5 things the Golden State Warriors teach us about teamwork
When you think of the greatest NBA player in the world right now, the name Lebron James comes to mind. He is, after all, the only current player to average at least 25 points, six rebounds, and six assists in his career. Yes, Lebron is a superstar, but when he and his Cavaliers met the Golden State Warriors in the NBA finals last year, it was the Warriors who came out on top. What is it that makes Golden State so dominant, even when facing the world’s best player? Well it could be the fact they have all-stars players of their own, but more importantly, it’s that all their all-stars know how to work together.
Put simply, the Warriors ability to work together as a team has made them the best in the world. San Antonio Spurs head coach Gregg Popovich summed it up perfectly: “The Warriors are the best of both worlds: A super team that also plays beautiful, flowing team basketball.”
Here are five things the Golden State Warriors teach us about being a good teammate.
Be willing to pass the ball
During an NBA final game, sideline reporter Doris Burke asked Warriors head coach Steve Kerr about his team’s willingness to share the ball. Kerr responded, “It’s just who they are. They like all to pass, they all like to move the ball and it works well for them.”
No team in the NBA is more pass-happy than the Warriors. In fact, they lead the league in assists per game last season.
This is noteworthy because they have some of the best players in the world in Steph Curry, Kevin Durant, and Klay Thompson. One would think that egos would get in the way, but instead of trying to snatch the spotlight for themselves, the three work together to get the job done.
Similarly, if you only ever focus on individual goals, you’ll hold back your team, and miss out on opportunities and experience. Instead, focus on what you can bring to the team and be willing to pass the ball.
Communicate with your team
Sure, the Warriors have an incredible offense, but what really wins them championships has been their backend. The Warriors have improved tremendously on defence by becoming one of the best teams at something called constant switching. This kind of defence can disrupt an opposing team’s efforts to run screens, but it is complicated to run. To pull it off, the Warriors need to be constantly communicating with one another to know who they need to be guarding and where they need to move.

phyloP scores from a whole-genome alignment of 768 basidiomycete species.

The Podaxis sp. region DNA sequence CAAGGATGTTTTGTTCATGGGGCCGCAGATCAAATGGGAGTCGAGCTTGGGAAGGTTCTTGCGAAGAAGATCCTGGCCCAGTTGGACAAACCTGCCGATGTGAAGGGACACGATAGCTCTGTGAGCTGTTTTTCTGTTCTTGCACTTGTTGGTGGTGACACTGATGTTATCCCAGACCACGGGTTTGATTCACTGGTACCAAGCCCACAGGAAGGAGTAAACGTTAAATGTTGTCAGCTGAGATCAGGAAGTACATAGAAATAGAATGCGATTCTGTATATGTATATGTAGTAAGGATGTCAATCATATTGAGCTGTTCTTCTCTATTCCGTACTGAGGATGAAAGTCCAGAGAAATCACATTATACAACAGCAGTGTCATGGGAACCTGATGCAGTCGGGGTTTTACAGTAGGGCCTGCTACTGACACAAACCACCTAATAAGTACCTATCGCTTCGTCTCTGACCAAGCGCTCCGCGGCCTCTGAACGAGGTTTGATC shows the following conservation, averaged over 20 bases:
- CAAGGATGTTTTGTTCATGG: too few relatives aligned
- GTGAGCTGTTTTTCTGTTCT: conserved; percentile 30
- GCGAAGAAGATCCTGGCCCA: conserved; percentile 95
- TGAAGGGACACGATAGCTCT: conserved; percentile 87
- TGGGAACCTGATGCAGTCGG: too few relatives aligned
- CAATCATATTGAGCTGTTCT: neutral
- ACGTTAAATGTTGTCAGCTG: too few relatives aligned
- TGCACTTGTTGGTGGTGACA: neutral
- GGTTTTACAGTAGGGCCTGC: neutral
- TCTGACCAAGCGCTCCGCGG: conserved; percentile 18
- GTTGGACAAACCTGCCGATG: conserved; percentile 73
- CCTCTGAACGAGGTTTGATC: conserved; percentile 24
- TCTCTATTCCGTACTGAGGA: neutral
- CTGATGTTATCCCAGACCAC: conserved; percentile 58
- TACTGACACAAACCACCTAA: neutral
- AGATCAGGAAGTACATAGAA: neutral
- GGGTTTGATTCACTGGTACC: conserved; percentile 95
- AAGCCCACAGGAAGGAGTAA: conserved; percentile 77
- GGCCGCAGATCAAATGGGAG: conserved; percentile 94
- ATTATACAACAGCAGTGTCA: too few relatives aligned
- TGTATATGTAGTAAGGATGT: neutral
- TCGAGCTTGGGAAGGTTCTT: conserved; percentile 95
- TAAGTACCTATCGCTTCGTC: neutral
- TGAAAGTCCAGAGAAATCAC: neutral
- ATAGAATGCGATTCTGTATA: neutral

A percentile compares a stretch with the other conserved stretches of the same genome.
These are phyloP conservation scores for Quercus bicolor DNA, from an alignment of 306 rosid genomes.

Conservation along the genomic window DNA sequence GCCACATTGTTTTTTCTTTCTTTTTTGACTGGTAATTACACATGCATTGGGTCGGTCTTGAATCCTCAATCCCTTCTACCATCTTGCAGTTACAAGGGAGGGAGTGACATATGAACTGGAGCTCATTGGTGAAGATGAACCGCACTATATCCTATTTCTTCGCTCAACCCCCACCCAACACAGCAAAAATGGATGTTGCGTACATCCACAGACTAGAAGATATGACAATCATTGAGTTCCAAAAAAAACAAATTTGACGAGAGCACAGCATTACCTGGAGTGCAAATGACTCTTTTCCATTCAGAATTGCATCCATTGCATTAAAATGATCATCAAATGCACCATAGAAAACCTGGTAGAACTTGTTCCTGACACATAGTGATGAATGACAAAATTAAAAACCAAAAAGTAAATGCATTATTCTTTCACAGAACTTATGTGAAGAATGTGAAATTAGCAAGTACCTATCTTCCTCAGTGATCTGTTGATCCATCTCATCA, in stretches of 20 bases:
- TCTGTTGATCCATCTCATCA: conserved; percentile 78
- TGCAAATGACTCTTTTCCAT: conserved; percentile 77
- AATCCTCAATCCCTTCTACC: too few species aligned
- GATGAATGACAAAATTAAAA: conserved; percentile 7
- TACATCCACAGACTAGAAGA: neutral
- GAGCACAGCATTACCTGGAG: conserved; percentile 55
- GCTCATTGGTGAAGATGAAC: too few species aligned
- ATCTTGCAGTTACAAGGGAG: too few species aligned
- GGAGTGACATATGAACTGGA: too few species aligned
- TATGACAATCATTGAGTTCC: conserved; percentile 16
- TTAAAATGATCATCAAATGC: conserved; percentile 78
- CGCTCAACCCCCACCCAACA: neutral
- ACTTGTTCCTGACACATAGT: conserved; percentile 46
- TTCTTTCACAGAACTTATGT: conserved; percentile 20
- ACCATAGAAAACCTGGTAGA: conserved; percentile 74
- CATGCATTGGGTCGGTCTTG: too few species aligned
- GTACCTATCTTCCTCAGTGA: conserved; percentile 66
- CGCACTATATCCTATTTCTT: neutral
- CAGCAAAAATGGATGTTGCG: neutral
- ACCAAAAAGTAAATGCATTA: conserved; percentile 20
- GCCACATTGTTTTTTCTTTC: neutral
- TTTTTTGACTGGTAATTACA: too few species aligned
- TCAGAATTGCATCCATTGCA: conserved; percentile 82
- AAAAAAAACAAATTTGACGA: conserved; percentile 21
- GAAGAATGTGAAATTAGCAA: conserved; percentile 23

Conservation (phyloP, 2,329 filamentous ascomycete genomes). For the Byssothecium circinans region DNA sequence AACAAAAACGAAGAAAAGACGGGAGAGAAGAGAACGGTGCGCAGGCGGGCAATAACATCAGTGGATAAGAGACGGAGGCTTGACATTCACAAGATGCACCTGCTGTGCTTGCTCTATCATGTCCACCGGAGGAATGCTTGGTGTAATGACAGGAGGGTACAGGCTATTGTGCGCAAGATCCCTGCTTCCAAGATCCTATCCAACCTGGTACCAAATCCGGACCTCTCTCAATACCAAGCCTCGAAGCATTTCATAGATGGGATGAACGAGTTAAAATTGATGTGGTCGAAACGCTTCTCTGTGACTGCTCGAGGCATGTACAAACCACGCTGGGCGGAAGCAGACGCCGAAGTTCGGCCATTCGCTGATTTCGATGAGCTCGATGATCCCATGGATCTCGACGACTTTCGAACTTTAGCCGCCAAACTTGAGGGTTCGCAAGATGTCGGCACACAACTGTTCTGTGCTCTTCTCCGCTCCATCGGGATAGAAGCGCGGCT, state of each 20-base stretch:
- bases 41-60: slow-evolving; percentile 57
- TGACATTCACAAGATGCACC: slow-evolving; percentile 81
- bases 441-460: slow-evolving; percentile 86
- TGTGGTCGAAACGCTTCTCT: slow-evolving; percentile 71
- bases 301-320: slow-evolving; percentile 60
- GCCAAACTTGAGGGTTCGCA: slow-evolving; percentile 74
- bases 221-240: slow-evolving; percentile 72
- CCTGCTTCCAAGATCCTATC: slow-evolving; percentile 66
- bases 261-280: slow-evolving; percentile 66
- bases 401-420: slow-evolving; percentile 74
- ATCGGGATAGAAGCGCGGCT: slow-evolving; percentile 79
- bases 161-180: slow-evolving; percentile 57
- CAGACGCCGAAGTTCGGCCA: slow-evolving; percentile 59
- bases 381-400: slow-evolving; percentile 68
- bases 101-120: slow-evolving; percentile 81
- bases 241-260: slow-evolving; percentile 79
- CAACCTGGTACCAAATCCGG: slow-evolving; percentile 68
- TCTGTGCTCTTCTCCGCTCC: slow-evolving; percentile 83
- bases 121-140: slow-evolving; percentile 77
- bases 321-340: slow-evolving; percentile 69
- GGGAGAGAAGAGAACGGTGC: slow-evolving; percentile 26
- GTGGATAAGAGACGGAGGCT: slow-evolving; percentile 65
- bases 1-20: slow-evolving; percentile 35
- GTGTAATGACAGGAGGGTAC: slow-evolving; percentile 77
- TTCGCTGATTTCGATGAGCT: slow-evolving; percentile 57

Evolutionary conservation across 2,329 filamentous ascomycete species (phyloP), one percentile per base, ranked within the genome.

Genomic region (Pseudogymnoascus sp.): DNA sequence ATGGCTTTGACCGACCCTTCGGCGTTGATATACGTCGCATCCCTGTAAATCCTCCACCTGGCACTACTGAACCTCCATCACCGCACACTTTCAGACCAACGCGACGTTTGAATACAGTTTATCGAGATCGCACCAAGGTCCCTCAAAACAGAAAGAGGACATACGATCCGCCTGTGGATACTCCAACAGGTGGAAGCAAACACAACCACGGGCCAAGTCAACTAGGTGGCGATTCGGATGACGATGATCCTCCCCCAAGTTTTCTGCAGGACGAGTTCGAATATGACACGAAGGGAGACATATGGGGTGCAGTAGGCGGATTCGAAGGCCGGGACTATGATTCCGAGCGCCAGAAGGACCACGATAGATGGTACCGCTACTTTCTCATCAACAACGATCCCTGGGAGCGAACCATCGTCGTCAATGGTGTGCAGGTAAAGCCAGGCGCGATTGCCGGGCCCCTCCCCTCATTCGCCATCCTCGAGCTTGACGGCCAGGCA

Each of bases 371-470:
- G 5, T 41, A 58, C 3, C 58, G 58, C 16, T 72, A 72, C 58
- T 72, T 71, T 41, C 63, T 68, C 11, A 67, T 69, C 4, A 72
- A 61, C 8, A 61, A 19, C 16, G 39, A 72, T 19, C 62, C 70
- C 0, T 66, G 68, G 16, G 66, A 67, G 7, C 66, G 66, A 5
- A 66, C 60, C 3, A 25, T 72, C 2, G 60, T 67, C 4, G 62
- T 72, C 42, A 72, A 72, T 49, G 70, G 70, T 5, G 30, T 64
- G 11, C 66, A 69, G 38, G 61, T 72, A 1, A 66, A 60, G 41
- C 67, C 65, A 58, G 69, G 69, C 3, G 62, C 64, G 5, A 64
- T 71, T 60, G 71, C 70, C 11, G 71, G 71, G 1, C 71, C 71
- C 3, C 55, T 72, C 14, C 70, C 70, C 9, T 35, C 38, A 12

This is a good lesson for just about anyone that works in a team; you need to be able to communicate with your co-workers and managers to make sure that everyone is on the same page, and working towards the same goal. It’s also important to nip any issues in the bud, before they turn into major problems.
Always be accountable
Back in 2008-09, the Warriors were having a terrible season. When asked about their struggles, Stephen Jackson responded, “It ain’t me.”
Fast forward to the present-day Warriors and the story has changed completely. When the team lost games two and three of the 2015 final, Steph Curry refused to blame others. “I’ve got to be a better player,” he told the media. Instead of coming up with excuses and blaming each other, the Warriors have made accountability a key component of their culture.
Similarly, to be a successful teammate at work, you need to be accountable for your actions. If you said you would take on a task, see it through. If you make a mistake, own up to it and work with your teammates to fix it. No one is perfect, but being willing to own up to our mistakes can help make you a perfect teammate.
According to Pelicans coach Monty Williams, the reason the Warriors are so dominant is because they have two starting lineups. This is a team so confident in their abilities, even backups like Marreese Speights can step into a game and keep the level of play high.
Confidence is also directly related to your success at work. In fact, people who are less confident have been shown to hesitate to getting their work done, and may also be less willing to contribute to a team. So, it might seem counter-intuitive, but to be a successful teammate, you need to believe in yourself. That confidence will improve your performance, and increase the trust your co-workers have in you.
Destroy the competition
The Warriors don’t just want beat their opponents, they want to destroy them. Leading up to the 2017 NBA finals against the Cavaliers, the Warriors were a perfect 12-0. They managed this by playing a relentless style that never let their opponents get any kind of momentum.
Individually and collectively, they played every minute with purpose and intensity, never once taking their foot off the gas. This level of competitiveness paid off – they went on to win their second title in three years.
How do you create and contribute to a high level of competitiveness? By showing up every day with a winning attitude and the desire to get the job done, you can alter the culture and inspire others to do the same.
The Warriors have taught us that being the best is not about individual players, but about an entire team working together. The same goes for work. Succeeding on the job usually involves working as a team, and being a great teammate can make all the difference in the world.
Mia Gordon is a former professional tennis player and a sports broadcaster. Over the course of six years, she has worked for TSN, CBC Olympics, and the Sun News Network. She is now a host, reporter, and producer for Sportsnet and the National Lacrosse League.
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